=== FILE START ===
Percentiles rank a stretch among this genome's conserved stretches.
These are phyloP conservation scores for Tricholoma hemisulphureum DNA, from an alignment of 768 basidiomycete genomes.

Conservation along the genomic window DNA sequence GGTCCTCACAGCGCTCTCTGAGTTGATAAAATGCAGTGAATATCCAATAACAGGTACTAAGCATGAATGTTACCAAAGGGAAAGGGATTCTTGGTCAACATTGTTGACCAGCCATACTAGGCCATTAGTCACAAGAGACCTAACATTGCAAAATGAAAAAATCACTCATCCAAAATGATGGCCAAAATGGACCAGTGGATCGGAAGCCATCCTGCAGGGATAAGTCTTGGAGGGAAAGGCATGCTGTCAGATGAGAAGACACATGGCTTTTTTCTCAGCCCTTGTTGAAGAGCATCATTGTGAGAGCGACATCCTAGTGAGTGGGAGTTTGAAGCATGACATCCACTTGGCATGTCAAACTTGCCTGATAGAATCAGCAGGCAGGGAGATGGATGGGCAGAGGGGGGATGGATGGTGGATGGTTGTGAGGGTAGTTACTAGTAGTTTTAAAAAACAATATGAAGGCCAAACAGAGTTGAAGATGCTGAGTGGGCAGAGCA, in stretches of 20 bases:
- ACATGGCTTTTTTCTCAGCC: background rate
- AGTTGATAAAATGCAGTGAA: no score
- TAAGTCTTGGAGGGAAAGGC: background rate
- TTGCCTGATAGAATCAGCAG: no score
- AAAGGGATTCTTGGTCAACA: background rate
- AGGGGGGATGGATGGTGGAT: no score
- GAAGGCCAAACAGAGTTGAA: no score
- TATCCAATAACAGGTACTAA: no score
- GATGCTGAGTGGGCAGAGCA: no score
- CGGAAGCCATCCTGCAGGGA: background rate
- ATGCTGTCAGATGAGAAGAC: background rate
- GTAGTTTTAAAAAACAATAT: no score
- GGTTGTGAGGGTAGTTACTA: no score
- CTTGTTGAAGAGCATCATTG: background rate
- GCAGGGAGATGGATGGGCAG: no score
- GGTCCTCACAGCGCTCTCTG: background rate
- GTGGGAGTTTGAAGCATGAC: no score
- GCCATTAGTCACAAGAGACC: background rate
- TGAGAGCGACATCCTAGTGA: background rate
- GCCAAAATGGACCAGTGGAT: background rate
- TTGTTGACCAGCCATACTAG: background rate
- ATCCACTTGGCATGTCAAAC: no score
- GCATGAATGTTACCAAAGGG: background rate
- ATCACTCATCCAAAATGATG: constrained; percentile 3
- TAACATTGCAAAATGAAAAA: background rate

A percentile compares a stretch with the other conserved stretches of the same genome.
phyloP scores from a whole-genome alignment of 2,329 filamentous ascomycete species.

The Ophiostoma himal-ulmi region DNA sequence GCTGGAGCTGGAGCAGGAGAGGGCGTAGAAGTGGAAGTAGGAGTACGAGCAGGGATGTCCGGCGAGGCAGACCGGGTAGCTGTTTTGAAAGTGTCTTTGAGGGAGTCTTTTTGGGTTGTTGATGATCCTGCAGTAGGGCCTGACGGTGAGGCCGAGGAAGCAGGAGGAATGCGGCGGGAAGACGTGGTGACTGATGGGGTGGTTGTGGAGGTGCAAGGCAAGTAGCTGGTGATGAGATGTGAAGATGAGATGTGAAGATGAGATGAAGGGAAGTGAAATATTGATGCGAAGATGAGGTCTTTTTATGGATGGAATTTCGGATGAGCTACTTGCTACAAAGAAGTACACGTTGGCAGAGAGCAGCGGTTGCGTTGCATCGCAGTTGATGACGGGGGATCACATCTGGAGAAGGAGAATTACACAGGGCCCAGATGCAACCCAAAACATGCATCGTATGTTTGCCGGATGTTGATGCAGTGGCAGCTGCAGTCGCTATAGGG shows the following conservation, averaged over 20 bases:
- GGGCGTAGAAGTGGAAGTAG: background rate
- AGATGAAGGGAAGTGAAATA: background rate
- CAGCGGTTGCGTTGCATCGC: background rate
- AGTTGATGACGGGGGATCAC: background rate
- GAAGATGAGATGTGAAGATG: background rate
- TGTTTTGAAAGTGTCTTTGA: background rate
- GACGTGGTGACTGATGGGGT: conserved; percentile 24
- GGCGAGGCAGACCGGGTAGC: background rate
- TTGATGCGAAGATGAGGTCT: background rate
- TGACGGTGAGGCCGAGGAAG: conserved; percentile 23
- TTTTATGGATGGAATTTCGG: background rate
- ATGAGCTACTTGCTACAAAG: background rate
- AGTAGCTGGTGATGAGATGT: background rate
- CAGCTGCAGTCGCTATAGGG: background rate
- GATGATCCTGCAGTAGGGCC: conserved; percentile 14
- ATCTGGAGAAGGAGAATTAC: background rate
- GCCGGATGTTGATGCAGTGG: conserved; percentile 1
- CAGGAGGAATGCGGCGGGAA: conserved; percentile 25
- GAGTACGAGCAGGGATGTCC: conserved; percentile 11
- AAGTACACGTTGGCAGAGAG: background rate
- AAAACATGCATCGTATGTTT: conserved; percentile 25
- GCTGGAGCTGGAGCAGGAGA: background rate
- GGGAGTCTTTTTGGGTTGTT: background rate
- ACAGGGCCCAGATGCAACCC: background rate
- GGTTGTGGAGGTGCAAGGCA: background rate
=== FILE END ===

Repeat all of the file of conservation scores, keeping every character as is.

Percentiles rank a stretch among this genome's conserved stretches.
These are phyloP conservation scores for Tricholoma hemisulphureum DNA, from an alignment of 768 basidiomycete genomes.

Conservation along the genomic window DNA sequence GGTCCTCACAGCGCTCTCTGAGTTGATAAAATGCAGTGAATATCCAATAACAGGTACTAAGCATGAATGTTACCAAAGGGAAAGGGATTCTTGGTCAACATTGTTGACCAGCCATACTAGGCCATTAGTCACAAGAGACCTAACATTGCAAAATGAAAAAATCACTCATCCAAAATGATGGCCAAAATGGACCAGTGGATCGGAAGCCATCCTGCAGGGATAAGTCTTGGAGGGAAAGGCATGCTGTCAGATGAGAAGACACATGGCTTTTTTCTCAGCCCTTGTTGAAGAGCATCATTGTGAGAGCGACATCCTAGTGAGTGGGAGTTTGAAGCATGACATCCACTTGGCATGTCAAACTTGCCTGATAGAATCAGCAGGCAGGGAGATGGATGGGCAGAGGGGGGATGGATGGTGGATGGTTGTGAGGGTAGTTACTAGTAGTTTTAAAAAACAATATGAAGGCCAAACAGAGTTGAAGATGCTGAGTGGGCAGAGCA, in stretches of 20 bases:
- ACATGGCTTTTTTCTCAGCC: background rate
- AGTTGATAAAATGCAGTGAA: no score
- TAAGTCTTGGAGGGAAAGGC: background rate
- TTGCCTGATAGAATCAGCAG: no score
- AAAGGGATTCTTGGTCAACA: background rate
- AGGGGGGATGGATGGTGGAT: no score
- GAAGGCCAAACAGAGTTGAA: no score
- TATCCAATAACAGGTACTAA: no score
- GATGCTGAGTGGGCAGAGCA: no score
- CGGAAGCCATCCTGCAGGGA: background rate
- ATGCTGTCAGATGAGAAGAC: background rate
- GTAGTTTTAAAAAACAATAT: no score
- GGTTGTGAGGGTAGTTACTA: no score
- CTTGTTGAAGAGCATCATTG: background rate
- GCAGGGAGATGGATGGGCAG: no score
- GGTCCTCACAGCGCTCTCTG: background rate
- GTGGGAGTTTGAAGCATGAC: no score
- GCCATTAGTCACAAGAGACC: background rate
- TGAGAGCGACATCCTAGTGA: background rate
- GCCAAAATGGACCAGTGGAT: background rate
- TTGTTGACCAGCCATACTAG: background rate
- ATCCACTTGGCATGTCAAAC: no score
- GCATGAATGTTACCAAAGGG: background rate
- ATCACTCATCCAAAATGATG: constrained; percentile 3
- TAACATTGCAAAATGAAAAA: background rate

A percentile compares a stretch with the other conserved stretches of the same genome.
phyloP scores from a whole-genome alignment of 2,329 filamentous ascomycete species.

The Ophiostoma himal-ulmi region DNA sequence GCTGGAGCTGGAGCAGGAGAGGGCGTAGAAGTGGAAGTAGGAGTACGAGCAGGGATGTCCGGCGAGGCAGACCGGGTAGCTGTTTTGAAAGTGTCTTTGAGGGAGTCTTTTTGGGTTGTTGATGATCCTGCAGTAGGGCCTGACGGTGAGGCCGAGGAAGCAGGAGGAATGCGGCGGGAAGACGTGGTGACTGATGGGGTGGTTGTGGAGGTGCAAGGCAAGTAGCTGGTGATGAGATGTGAAGATGAGATGTGAAGATGAGATGAAGGGAAGTGAAATATTGATGCGAAGATGAGGTCTTTTTATGGATGGAATTTCGGATGAGCTACTTGCTACAAAGAAGTACACGTTGGCAGAGAGCAGCGGTTGCGTTGCATCGCAGTTGATGACGGGGGATCACATCTGGAGAAGGAGAATTACACAGGGCCCAGATGCAACCCAAAACATGCATCGTATGTTTGCCGGATGTTGATGCAGTGGCAGCTGCAGTCGCTATAGGG shows the following conservation, averaged over 20 bases:
- GGGCGTAGAAGTGGAAGTAG: background rate
- AGATGAAGGGAAGTGAAATA: background rate
- CAGCGGTTGCGTTGCATCGC: background rate
- AGTTGATGACGGGGGATCAC: background rate
- GAAGATGAGATGTGAAGATG: background rate
- TGTTTTGAAAGTGTCTTTGA: background rate
- GACGTGGTGACTGATGGGGT: conserved; percentile 24
- GGCGAGGCAGACCGGGTAGC: background rate
- TTGATGCGAAGATGAGGTCT: background rate
- TGACGGTGAGGCCGAGGAAG: conserved; percentile 23
- TTTTATGGATGGAATTTCGG: background rate
- ATGAGCTACTTGCTACAAAG: background rate
- AGTAGCTGGTGATGAGATGT: background rate
- CAGCTGCAGTCGCTATAGGG: background rate
- GATGATCCTGCAGTAGGGCC: conserved; percentile 14
- ATCTGGAGAAGGAGAATTAC: background rate
- GCCGGATGTTGATGCAGTGG: conserved; percentile 1
- CAGGAGGAATGCGGCGGGAA: conserved; percentile 25
- GAGTACGAGCAGGGATGTCC: conserved; percentile 11
- AAGTACACGTTGGCAGAGAG: background rate
- AAAACATGCATCGTATGTTT: conserved; percentile 25
- GCTGGAGCTGGAGCAGGAGA: background rate
- GGGAGTCTTTTTGGGTTGTT: background rate
- ACAGGGCCCAGATGCAACCC: background rate
- GGTTGTGGAGGTGCAAGGCA: background rate